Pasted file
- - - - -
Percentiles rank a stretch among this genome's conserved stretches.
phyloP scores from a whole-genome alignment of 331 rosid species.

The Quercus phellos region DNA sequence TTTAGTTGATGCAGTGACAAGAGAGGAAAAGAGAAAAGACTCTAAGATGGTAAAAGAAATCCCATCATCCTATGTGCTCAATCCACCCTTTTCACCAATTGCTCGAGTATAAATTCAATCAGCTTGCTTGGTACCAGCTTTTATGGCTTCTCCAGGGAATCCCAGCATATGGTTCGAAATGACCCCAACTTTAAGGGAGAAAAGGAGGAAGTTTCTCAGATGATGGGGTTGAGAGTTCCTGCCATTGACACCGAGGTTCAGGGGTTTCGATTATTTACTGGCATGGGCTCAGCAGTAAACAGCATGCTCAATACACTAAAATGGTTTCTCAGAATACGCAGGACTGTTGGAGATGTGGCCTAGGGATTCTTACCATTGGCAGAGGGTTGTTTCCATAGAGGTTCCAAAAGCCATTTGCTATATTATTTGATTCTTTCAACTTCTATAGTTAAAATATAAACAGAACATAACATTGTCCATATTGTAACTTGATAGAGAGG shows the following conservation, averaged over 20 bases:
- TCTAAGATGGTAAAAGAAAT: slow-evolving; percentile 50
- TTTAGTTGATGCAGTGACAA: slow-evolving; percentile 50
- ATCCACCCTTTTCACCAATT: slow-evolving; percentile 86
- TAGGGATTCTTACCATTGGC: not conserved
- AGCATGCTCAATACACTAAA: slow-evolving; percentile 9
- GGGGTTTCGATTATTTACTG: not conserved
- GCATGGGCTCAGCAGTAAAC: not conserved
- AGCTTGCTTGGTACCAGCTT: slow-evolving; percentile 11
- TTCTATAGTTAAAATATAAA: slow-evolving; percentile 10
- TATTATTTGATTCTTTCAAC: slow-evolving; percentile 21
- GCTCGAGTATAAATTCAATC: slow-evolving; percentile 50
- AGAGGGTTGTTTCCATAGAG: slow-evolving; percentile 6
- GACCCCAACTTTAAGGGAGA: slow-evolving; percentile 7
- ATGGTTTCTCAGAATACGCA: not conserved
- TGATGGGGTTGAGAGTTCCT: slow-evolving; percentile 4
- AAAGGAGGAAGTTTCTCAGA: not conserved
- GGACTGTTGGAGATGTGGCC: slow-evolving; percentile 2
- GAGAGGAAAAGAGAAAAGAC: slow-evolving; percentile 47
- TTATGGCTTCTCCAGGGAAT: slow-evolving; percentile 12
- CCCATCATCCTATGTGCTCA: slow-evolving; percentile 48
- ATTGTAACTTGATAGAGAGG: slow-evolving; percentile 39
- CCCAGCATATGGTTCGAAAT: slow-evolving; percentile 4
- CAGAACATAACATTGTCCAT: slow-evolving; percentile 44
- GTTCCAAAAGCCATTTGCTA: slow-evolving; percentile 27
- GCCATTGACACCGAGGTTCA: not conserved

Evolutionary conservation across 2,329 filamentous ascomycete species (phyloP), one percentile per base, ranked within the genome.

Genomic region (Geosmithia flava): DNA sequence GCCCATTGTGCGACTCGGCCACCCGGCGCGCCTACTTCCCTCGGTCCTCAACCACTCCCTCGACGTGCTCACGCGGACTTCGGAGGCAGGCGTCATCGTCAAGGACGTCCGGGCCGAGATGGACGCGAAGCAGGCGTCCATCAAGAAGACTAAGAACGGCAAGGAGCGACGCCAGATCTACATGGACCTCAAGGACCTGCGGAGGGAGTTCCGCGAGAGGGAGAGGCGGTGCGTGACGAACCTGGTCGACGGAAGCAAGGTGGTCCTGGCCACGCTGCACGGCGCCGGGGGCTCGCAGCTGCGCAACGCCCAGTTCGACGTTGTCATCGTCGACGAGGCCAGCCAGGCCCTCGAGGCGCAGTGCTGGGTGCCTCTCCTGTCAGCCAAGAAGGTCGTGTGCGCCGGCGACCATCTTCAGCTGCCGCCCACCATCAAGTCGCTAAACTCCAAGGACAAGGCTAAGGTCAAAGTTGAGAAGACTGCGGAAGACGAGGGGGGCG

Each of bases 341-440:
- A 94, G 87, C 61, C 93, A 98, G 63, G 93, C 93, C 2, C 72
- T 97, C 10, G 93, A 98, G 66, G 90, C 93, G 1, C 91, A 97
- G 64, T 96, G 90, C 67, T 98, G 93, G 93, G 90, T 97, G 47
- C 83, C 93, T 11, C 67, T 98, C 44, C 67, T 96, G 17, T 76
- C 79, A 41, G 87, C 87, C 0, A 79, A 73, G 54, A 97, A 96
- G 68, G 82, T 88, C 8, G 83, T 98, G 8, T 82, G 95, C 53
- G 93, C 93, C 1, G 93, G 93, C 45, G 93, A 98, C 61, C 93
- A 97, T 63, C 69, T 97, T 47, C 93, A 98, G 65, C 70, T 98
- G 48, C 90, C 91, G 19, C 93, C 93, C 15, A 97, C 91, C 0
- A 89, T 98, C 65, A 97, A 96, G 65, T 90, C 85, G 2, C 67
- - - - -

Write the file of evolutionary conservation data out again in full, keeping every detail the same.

Percentiles rank a stretch among this genome's conserved stretches.
phyloP scores from a whole-genome alignment of 331 rosid species.

The Quercus phellos region DNA sequence TTTAGTTGATGCAGTGACAAGAGAGGAAAAGAGAAAAGACTCTAAGATGGTAAAAGAAATCCCATCATCCTATGTGCTCAATCCACCCTTTTCACCAATTGCTCGAGTATAAATTCAATCAGCTTGCTTGGTACCAGCTTTTATGGCTTCTCCAGGGAATCCCAGCATATGGTTCGAAATGACCCCAACTTTAAGGGAGAAAAGGAGGAAGTTTCTCAGATGATGGGGTTGAGAGTTCCTGCCATTGACACCGAGGTTCAGGGGTTTCGATTATTTACTGGCATGGGCTCAGCAGTAAACAGCATGCTCAATACACTAAAATGGTTTCTCAGAATACGCAGGACTGTTGGAGATGTGGCCTAGGGATTCTTACCATTGGCAGAGGGTTGTTTCCATAGAGGTTCCAAAAGCCATTTGCTATATTATTTGATTCTTTCAACTTCTATAGTTAAAATATAAACAGAACATAACATTGTCCATATTGTAACTTGATAGAGAGG shows the following conservation, averaged over 20 bases:
- TCTAAGATGGTAAAAGAAAT: slow-evolving; percentile 50
- TTTAGTTGATGCAGTGACAA: slow-evolving; percentile 50
- ATCCACCCTTTTCACCAATT: slow-evolving; percentile 86
- TAGGGATTCTTACCATTGGC: not conserved
- AGCATGCTCAATACACTAAA: slow-evolving; percentile 9
- GGGGTTTCGATTATTTACTG: not conserved
- GCATGGGCTCAGCAGTAAAC: not conserved
- AGCTTGCTTGGTACCAGCTT: slow-evolving; percentile 11
- TTCTATAGTTAAAATATAAA: slow-evolving; percentile 10
- TATTATTTGATTCTTTCAAC: slow-evolving; percentile 21
- GCTCGAGTATAAATTCAATC: slow-evolving; percentile 50
- AGAGGGTTGTTTCCATAGAG: slow-evolving; percentile 6
- GACCCCAACTTTAAGGGAGA: slow-evolving; percentile 7
- ATGGTTTCTCAGAATACGCA: not conserved
- TGATGGGGTTGAGAGTTCCT: slow-evolving; percentile 4
- AAAGGAGGAAGTTTCTCAGA: not conserved
- GGACTGTTGGAGATGTGGCC: slow-evolving; percentile 2
- GAGAGGAAAAGAGAAAAGAC: slow-evolving; percentile 47
- TTATGGCTTCTCCAGGGAAT: slow-evolving; percentile 12
- CCCATCATCCTATGTGCTCA: slow-evolving; percentile 48
- ATTGTAACTTGATAGAGAGG: slow-evolving; percentile 39
- CCCAGCATATGGTTCGAAAT: slow-evolving; percentile 4
- CAGAACATAACATTGTCCAT: slow-evolving; percentile 44
- GTTCCAAAAGCCATTTGCTA: slow-evolving; percentile 27
- GCCATTGACACCGAGGTTCA: not conserved

Evolutionary conservation across 2,329 filamentous ascomycete species (phyloP), one percentile per base, ranked within the genome.

Genomic region (Geosmithia flava): DNA sequence GCCCATTGTGCGACTCGGCCACCCGGCGCGCCTACTTCCCTCGGTCCTCAACCACTCCCTCGACGTGCTCACGCGGACTTCGGAGGCAGGCGTCATCGTCAAGGACGTCCGGGCCGAGATGGACGCGAAGCAGGCGTCCATCAAGAAGACTAAGAACGGCAAGGAGCGACGCCAGATCTACATGGACCTCAAGGACCTGCGGAGGGAGTTCCGCGAGAGGGAGAGGCGGTGCGTGACGAACCTGGTCGACGGAAGCAAGGTGGTCCTGGCCACGCTGCACGGCGCCGGGGGCTCGCAGCTGCGCAACGCCCAGTTCGACGTTGTCATCGTCGACGAGGCCAGCCAGGCCCTCGAGGCGCAGTGCTGGGTGCCTCTCCTGTCAGCCAAGAAGGTCGTGTGCGCCGGCGACCATCTTCAGCTGCCGCCCACCATCAAGTCGCTAAACTCCAAGGACAAGGCTAAGGTCAAAGTTGAGAAGACTGCGGAAGACGAGGGGGGCG

Each of bases 341-440:
- A 94, G 87, C 61, C 93, A 98, G 63, G 93, C 93, C 2, C 72
- T 97, C 10, G 93, A 98, G 66, G 90, C 93, G 1, C 91, A 97
- G 64, T 96, G 90, C 67, T 98, G 93, G 93, G 90, T 97, G 47
- C 83, C 93, T 11, C 67, T 98, C 44, C 67, T 96, G 17, T 76
- C 79, A 41, G 87, C 87, C 0, A 79, A 73, G 54, A 97, A 96
- G 68, G 82, T 88, C 8, G 83, T 98, G 8, T 82, G 95, C 53
- G 93, C 93, C 1, G 93, G 93, C 45, G 93, A 98, C 61, C 93
- A 97, T 63, C 69, T 97, T 47, C 93, A 98, G 65, C 70, T 98
- G 48, C 90, C 91, G 19, C 93, C 93, C 15, A 97, C 91, C 0
- A 89, T 98, C 65, A 97, A 96, G 65, T 90, C 85, G 2, C 67